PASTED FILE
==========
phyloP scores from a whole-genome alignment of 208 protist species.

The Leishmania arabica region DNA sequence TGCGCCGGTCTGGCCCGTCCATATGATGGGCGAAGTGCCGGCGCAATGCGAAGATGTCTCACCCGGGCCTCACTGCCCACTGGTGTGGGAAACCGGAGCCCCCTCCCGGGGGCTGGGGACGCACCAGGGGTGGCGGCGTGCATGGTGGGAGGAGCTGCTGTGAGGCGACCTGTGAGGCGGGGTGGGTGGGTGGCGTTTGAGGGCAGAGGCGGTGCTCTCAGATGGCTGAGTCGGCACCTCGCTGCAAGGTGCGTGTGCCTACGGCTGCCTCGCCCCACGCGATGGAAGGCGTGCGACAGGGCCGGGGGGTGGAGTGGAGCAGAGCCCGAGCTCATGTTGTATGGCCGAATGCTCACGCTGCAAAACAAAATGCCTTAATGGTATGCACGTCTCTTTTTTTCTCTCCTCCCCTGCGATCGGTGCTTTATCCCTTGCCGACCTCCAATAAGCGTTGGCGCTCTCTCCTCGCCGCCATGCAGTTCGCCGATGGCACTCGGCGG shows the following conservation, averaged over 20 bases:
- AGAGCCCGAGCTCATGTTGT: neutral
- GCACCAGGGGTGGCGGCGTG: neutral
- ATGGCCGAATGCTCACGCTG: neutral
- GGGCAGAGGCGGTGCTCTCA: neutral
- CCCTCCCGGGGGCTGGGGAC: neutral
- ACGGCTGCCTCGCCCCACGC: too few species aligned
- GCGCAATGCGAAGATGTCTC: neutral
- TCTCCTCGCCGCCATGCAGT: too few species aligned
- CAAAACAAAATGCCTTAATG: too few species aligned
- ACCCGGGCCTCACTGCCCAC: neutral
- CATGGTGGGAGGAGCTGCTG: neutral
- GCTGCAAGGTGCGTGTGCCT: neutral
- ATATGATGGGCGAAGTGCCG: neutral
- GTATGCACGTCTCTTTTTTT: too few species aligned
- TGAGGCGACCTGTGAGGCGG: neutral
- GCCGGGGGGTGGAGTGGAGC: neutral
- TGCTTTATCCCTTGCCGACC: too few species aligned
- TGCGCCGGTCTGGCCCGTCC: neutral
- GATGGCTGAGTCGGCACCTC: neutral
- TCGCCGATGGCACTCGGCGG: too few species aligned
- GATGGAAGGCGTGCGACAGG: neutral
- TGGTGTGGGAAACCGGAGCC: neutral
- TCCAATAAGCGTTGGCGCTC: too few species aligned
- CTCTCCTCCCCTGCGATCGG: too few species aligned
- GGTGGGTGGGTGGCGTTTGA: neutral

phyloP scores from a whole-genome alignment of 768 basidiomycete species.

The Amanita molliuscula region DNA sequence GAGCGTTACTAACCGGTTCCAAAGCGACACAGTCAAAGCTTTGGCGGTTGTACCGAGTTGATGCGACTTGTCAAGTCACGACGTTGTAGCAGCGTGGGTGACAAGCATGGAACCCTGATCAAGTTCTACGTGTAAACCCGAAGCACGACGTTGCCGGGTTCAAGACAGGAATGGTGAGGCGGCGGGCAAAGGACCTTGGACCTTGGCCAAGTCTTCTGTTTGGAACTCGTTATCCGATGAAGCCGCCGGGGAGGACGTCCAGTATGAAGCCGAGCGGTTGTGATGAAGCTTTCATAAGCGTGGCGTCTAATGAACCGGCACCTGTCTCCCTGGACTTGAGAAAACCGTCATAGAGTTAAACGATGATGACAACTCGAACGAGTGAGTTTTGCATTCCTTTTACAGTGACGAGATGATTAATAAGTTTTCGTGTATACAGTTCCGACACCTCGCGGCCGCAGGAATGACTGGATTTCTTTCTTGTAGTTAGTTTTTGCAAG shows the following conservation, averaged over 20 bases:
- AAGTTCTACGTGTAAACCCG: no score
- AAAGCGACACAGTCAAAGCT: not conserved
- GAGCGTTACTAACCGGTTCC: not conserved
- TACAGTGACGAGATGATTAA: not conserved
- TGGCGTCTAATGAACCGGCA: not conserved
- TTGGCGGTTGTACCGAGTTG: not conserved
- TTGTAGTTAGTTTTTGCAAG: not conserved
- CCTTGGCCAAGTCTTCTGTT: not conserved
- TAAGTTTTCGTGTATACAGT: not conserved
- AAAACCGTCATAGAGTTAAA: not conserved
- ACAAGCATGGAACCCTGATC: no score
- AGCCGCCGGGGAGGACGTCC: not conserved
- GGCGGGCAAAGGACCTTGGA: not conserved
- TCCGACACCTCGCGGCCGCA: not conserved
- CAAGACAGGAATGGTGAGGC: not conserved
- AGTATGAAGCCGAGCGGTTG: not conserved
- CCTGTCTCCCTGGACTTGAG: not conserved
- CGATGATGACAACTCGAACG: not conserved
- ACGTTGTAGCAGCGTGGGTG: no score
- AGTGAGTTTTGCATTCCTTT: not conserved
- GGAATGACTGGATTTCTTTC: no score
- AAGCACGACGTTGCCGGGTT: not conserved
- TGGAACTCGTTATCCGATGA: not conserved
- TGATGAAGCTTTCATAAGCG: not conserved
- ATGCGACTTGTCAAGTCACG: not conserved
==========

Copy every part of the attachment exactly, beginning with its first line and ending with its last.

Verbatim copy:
phyloP scores from a whole-genome alignment of 208 protist species.

The Leishmania arabica region DNA sequence TGCGCCGGTCTGGCCCGTCCATATGATGGGCGAAGTGCCGGCGCAATGCGAAGATGTCTCACCCGGGCCTCACTGCCCACTGGTGTGGGAAACCGGAGCCCCCTCCCGGGGGCTGGGGACGCACCAGGGGTGGCGGCGTGCATGGTGGGAGGAGCTGCTGTGAGGCGACCTGTGAGGCGGGGTGGGTGGGTGGCGTTTGAGGGCAGAGGCGGTGCTCTCAGATGGCTGAGTCGGCACCTCGCTGCAAGGTGCGTGTGCCTACGGCTGCCTCGCCCCACGCGATGGAAGGCGTGCGACAGGGCCGGGGGGTGGAGTGGAGCAGAGCCCGAGCTCATGTTGTATGGCCGAATGCTCACGCTGCAAAACAAAATGCCTTAATGGTATGCACGTCTCTTTTTTTCTCTCCTCCCCTGCGATCGGTGCTTTATCCCTTGCCGACCTCCAATAAGCGTTGGCGCTCTCTCCTCGCCGCCATGCAGTTCGCCGATGGCACTCGGCGG shows the following conservation, averaged over 20 bases:
- AGAGCCCGAGCTCATGTTGT: neutral
- GCACCAGGGGTGGCGGCGTG: neutral
- ATGGCCGAATGCTCACGCTG: neutral
- GGGCAGAGGCGGTGCTCTCA: neutral
- CCCTCCCGGGGGCTGGGGAC: neutral
- ACGGCTGCCTCGCCCCACGC: too few species aligned
- GCGCAATGCGAAGATGTCTC: neutral
- TCTCCTCGCCGCCATGCAGT: too few species aligned
- CAAAACAAAATGCCTTAATG: too few species aligned
- ACCCGGGCCTCACTGCCCAC: neutral
- CATGGTGGGAGGAGCTGCTG: neutral
- GCTGCAAGGTGCGTGTGCCT: neutral
- ATATGATGGGCGAAGTGCCG: neutral
- GTATGCACGTCTCTTTTTTT: too few species aligned
- TGAGGCGACCTGTGAGGCGG: neutral
- GCCGGGGGGTGGAGTGGAGC: neutral
- TGCTTTATCCCTTGCCGACC: too few species aligned
- TGCGCCGGTCTGGCCCGTCC: neutral
- GATGGCTGAGTCGGCACCTC: neutral
- TCGCCGATGGCACTCGGCGG: too few species aligned
- GATGGAAGGCGTGCGACAGG: neutral
- TGGTGTGGGAAACCGGAGCC: neutral
- TCCAATAAGCGTTGGCGCTC: too few species aligned
- CTCTCCTCCCCTGCGATCGG: too few species aligned
- GGTGGGTGGGTGGCGTTTGA: neutral

phyloP scores from a whole-genome alignment of 768 basidiomycete species.

The Amanita molliuscula region DNA sequence GAGCGTTACTAACCGGTTCCAAAGCGACACAGTCAAAGCTTTGGCGGTTGTACCGAGTTGATGCGACTTGTCAAGTCACGACGTTGTAGCAGCGTGGGTGACAAGCATGGAACCCTGATCAAGTTCTACGTGTAAACCCGAAGCACGACGTTGCCGGGTTCAAGACAGGAATGGTGAGGCGGCGGGCAAAGGACCTTGGACCTTGGCCAAGTCTTCTGTTTGGAACTCGTTATCCGATGAAGCCGCCGGGGAGGACGTCCAGTATGAAGCCGAGCGGTTGTGATGAAGCTTTCATAAGCGTGGCGTCTAATGAACCGGCACCTGTCTCCCTGGACTTGAGAAAACCGTCATAGAGTTAAACGATGATGACAACTCGAACGAGTGAGTTTTGCATTCCTTTTACAGTGACGAGATGATTAATAAGTTTTCGTGTATACAGTTCCGACACCTCGCGGCCGCAGGAATGACTGGATTTCTTTCTTGTAGTTAGTTTTTGCAAG shows the following conservation, averaged over 20 bases:
- AAGTTCTACGTGTAAACCCG: no score
- AAAGCGACACAGTCAAAGCT: not conserved
- GAGCGTTACTAACCGGTTCC: not conserved
- TACAGTGACGAGATGATTAA: not conserved
- TGGCGTCTAATGAACCGGCA: not conserved
- TTGGCGGTTGTACCGAGTTG: not conserved
- TTGTAGTTAGTTTTTGCAAG: not conserved
- CCTTGGCCAAGTCTTCTGTT: not conserved
- TAAGTTTTCGTGTATACAGT: not conserved
- AAAACCGTCATAGAGTTAAA: not conserved
- ACAAGCATGGAACCCTGATC: no score
- AGCCGCCGGGGAGGACGTCC: not conserved
- GGCGGGCAAAGGACCTTGGA: not conserved
- TCCGACACCTCGCGGCCGCA: not conserved
- CAAGACAGGAATGGTGAGGC: not conserved
- AGTATGAAGCCGAGCGGTTG: not conserved
- CCTGTCTCCCTGGACTTGAG: not conserved
- CGATGATGACAACTCGAACG: not conserved
- ACGTTGTAGCAGCGTGGGTG: no score
- AGTGAGTTTTGCATTCCTTT: not conserved
- GGAATGACTGGATTTCTTTC: no score
- AAGCACGACGTTGCCGGGTT: not conserved
- TGGAACTCGTTATCCGATGA: not conserved
- TGATGAAGCTTTCATAAGCG: not conserved
- ATGCGACTTGTCAAGTCACG: not conserved